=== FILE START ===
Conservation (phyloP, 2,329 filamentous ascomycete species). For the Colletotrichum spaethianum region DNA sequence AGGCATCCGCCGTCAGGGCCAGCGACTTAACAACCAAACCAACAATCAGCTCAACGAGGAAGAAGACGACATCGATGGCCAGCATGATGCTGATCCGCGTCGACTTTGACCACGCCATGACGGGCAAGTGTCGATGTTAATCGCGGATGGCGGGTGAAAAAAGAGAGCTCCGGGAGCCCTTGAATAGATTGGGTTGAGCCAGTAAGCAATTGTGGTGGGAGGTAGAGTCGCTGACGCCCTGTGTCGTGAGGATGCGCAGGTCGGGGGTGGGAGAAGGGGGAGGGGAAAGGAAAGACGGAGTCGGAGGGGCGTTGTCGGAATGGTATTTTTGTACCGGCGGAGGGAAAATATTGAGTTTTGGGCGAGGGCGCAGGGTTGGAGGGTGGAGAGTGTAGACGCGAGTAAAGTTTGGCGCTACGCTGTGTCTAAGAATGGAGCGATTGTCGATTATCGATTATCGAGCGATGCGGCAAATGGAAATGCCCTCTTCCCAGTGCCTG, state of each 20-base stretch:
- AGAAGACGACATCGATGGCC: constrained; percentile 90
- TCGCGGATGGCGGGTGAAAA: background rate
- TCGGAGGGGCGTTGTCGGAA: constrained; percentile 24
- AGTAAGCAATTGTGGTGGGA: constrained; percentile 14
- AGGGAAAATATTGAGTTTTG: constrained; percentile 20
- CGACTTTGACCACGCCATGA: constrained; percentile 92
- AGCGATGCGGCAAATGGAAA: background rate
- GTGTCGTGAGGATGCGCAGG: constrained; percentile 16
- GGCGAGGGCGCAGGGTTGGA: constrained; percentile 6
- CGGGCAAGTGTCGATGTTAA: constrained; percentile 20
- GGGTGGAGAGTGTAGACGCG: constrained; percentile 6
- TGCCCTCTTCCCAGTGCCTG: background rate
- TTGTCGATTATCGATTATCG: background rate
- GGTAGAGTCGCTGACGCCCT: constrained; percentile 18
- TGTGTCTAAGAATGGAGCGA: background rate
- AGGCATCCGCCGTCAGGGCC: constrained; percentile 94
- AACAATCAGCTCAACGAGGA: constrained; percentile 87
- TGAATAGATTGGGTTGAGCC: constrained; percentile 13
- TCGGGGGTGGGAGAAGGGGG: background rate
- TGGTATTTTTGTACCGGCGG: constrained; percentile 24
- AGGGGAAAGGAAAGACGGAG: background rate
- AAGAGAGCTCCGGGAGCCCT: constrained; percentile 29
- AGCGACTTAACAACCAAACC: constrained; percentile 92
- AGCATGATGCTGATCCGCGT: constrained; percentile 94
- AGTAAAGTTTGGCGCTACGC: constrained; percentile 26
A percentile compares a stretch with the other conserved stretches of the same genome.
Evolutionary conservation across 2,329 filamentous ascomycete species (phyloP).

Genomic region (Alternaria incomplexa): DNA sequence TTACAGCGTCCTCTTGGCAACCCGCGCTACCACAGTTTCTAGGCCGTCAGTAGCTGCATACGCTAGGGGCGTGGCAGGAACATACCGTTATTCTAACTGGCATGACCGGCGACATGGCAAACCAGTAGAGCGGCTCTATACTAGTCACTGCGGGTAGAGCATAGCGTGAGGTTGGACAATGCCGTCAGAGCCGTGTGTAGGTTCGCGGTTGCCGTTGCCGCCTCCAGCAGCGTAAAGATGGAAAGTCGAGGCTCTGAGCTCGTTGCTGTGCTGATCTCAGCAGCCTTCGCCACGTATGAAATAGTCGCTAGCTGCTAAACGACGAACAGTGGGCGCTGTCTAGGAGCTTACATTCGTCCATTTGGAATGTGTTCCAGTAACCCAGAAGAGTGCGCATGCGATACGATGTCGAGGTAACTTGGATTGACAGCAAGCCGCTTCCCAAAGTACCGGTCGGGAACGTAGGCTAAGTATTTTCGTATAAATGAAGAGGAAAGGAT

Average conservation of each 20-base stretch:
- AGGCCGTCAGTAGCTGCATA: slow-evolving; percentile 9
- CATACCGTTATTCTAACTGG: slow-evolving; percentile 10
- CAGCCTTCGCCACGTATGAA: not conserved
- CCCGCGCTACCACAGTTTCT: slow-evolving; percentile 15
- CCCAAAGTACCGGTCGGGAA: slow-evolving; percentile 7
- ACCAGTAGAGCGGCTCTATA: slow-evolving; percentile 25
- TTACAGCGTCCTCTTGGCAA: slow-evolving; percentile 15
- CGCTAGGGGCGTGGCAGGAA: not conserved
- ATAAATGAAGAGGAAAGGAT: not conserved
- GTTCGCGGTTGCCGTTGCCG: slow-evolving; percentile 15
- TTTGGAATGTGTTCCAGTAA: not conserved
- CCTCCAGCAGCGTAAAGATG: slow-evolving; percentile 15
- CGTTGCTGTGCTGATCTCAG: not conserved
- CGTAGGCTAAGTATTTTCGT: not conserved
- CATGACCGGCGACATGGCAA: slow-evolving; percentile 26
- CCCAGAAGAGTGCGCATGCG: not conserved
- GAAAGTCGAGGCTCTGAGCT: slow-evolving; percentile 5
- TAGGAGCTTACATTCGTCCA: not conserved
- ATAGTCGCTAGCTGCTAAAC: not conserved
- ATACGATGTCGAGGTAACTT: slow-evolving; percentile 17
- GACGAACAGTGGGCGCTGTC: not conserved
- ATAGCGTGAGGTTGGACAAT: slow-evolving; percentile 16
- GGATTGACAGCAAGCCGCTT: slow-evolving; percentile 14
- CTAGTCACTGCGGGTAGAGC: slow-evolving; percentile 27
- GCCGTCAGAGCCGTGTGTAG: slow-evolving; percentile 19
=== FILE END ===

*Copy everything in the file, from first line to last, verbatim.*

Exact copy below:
Conservation (phyloP, 2,329 filamentous ascomycete species). For the Colletotrichum spaethianum region DNA sequence AGGCATCCGCCGTCAGGGCCAGCGACTTAACAACCAAACCAACAATCAGCTCAACGAGGAAGAAGACGACATCGATGGCCAGCATGATGCTGATCCGCGTCGACTTTGACCACGCCATGACGGGCAAGTGTCGATGTTAATCGCGGATGGCGGGTGAAAAAAGAGAGCTCCGGGAGCCCTTGAATAGATTGGGTTGAGCCAGTAAGCAATTGTGGTGGGAGGTAGAGTCGCTGACGCCCTGTGTCGTGAGGATGCGCAGGTCGGGGGTGGGAGAAGGGGGAGGGGAAAGGAAAGACGGAGTCGGAGGGGCGTTGTCGGAATGGTATTTTTGTACCGGCGGAGGGAAAATATTGAGTTTTGGGCGAGGGCGCAGGGTTGGAGGGTGGAGAGTGTAGACGCGAGTAAAGTTTGGCGCTACGCTGTGTCTAAGAATGGAGCGATTGTCGATTATCGATTATCGAGCGATGCGGCAAATGGAAATGCCCTCTTCCCAGTGCCTG, state of each 20-base stretch:
- AGAAGACGACATCGATGGCC: constrained; percentile 90
- TCGCGGATGGCGGGTGAAAA: background rate
- TCGGAGGGGCGTTGTCGGAA: constrained; percentile 24
- AGTAAGCAATTGTGGTGGGA: constrained; percentile 14
- AGGGAAAATATTGAGTTTTG: constrained; percentile 20
- CGACTTTGACCACGCCATGA: constrained; percentile 92
- AGCGATGCGGCAAATGGAAA: background rate
- GTGTCGTGAGGATGCGCAGG: constrained; percentile 16
- GGCGAGGGCGCAGGGTTGGA: constrained; percentile 6
- CGGGCAAGTGTCGATGTTAA: constrained; percentile 20
- GGGTGGAGAGTGTAGACGCG: constrained; percentile 6
- TGCCCTCTTCCCAGTGCCTG: background rate
- TTGTCGATTATCGATTATCG: background rate
- GGTAGAGTCGCTGACGCCCT: constrained; percentile 18
- TGTGTCTAAGAATGGAGCGA: background rate
- AGGCATCCGCCGTCAGGGCC: constrained; percentile 94
- AACAATCAGCTCAACGAGGA: constrained; percentile 87
- TGAATAGATTGGGTTGAGCC: constrained; percentile 13
- TCGGGGGTGGGAGAAGGGGG: background rate
- TGGTATTTTTGTACCGGCGG: constrained; percentile 24
- AGGGGAAAGGAAAGACGGAG: background rate
- AAGAGAGCTCCGGGAGCCCT: constrained; percentile 29
- AGCGACTTAACAACCAAACC: constrained; percentile 92
- AGCATGATGCTGATCCGCGT: constrained; percentile 94
- AGTAAAGTTTGGCGCTACGC: constrained; percentile 26
A percentile compares a stretch with the other conserved stretches of the same genome.
Evolutionary conservation across 2,329 filamentous ascomycete species (phyloP).

Genomic region (Alternaria incomplexa): DNA sequence TTACAGCGTCCTCTTGGCAACCCGCGCTACCACAGTTTCTAGGCCGTCAGTAGCTGCATACGCTAGGGGCGTGGCAGGAACATACCGTTATTCTAACTGGCATGACCGGCGACATGGCAAACCAGTAGAGCGGCTCTATACTAGTCACTGCGGGTAGAGCATAGCGTGAGGTTGGACAATGCCGTCAGAGCCGTGTGTAGGTTCGCGGTTGCCGTTGCCGCCTCCAGCAGCGTAAAGATGGAAAGTCGAGGCTCTGAGCTCGTTGCTGTGCTGATCTCAGCAGCCTTCGCCACGTATGAAATAGTCGCTAGCTGCTAAACGACGAACAGTGGGCGCTGTCTAGGAGCTTACATTCGTCCATTTGGAATGTGTTCCAGTAACCCAGAAGAGTGCGCATGCGATACGATGTCGAGGTAACTTGGATTGACAGCAAGCCGCTTCCCAAAGTACCGGTCGGGAACGTAGGCTAAGTATTTTCGTATAAATGAAGAGGAAAGGAT

Average conservation of each 20-base stretch:
- AGGCCGTCAGTAGCTGCATA: slow-evolving; percentile 9
- CATACCGTTATTCTAACTGG: slow-evolving; percentile 10
- CAGCCTTCGCCACGTATGAA: not conserved
- CCCGCGCTACCACAGTTTCT: slow-evolving; percentile 15
- CCCAAAGTACCGGTCGGGAA: slow-evolving; percentile 7
- ACCAGTAGAGCGGCTCTATA: slow-evolving; percentile 25
- TTACAGCGTCCTCTTGGCAA: slow-evolving; percentile 15
- CGCTAGGGGCGTGGCAGGAA: not conserved
- ATAAATGAAGAGGAAAGGAT: not conserved
- GTTCGCGGTTGCCGTTGCCG: slow-evolving; percentile 15
- TTTGGAATGTGTTCCAGTAA: not conserved
- CCTCCAGCAGCGTAAAGATG: slow-evolving; percentile 15
- CGTTGCTGTGCTGATCTCAG: not conserved
- CGTAGGCTAAGTATTTTCGT: not conserved
- CATGACCGGCGACATGGCAA: slow-evolving; percentile 26
- CCCAGAAGAGTGCGCATGCG: not conserved
- GAAAGTCGAGGCTCTGAGCT: slow-evolving; percentile 5
- TAGGAGCTTACATTCGTCCA: not conserved
- ATAGTCGCTAGCTGCTAAAC: not conserved
- ATACGATGTCGAGGTAACTT: slow-evolving; percentile 17
- GACGAACAGTGGGCGCTGTC: not conserved
- ATAGCGTGAGGTTGGACAAT: slow-evolving; percentile 16
- GGATTGACAGCAAGCCGCTT: slow-evolving; percentile 14
- CTAGTCACTGCGGGTAGAGC: slow-evolving; percentile 27
- GCCGTCAGAGCCGTGTGTAG: slow-evolving; percentile 19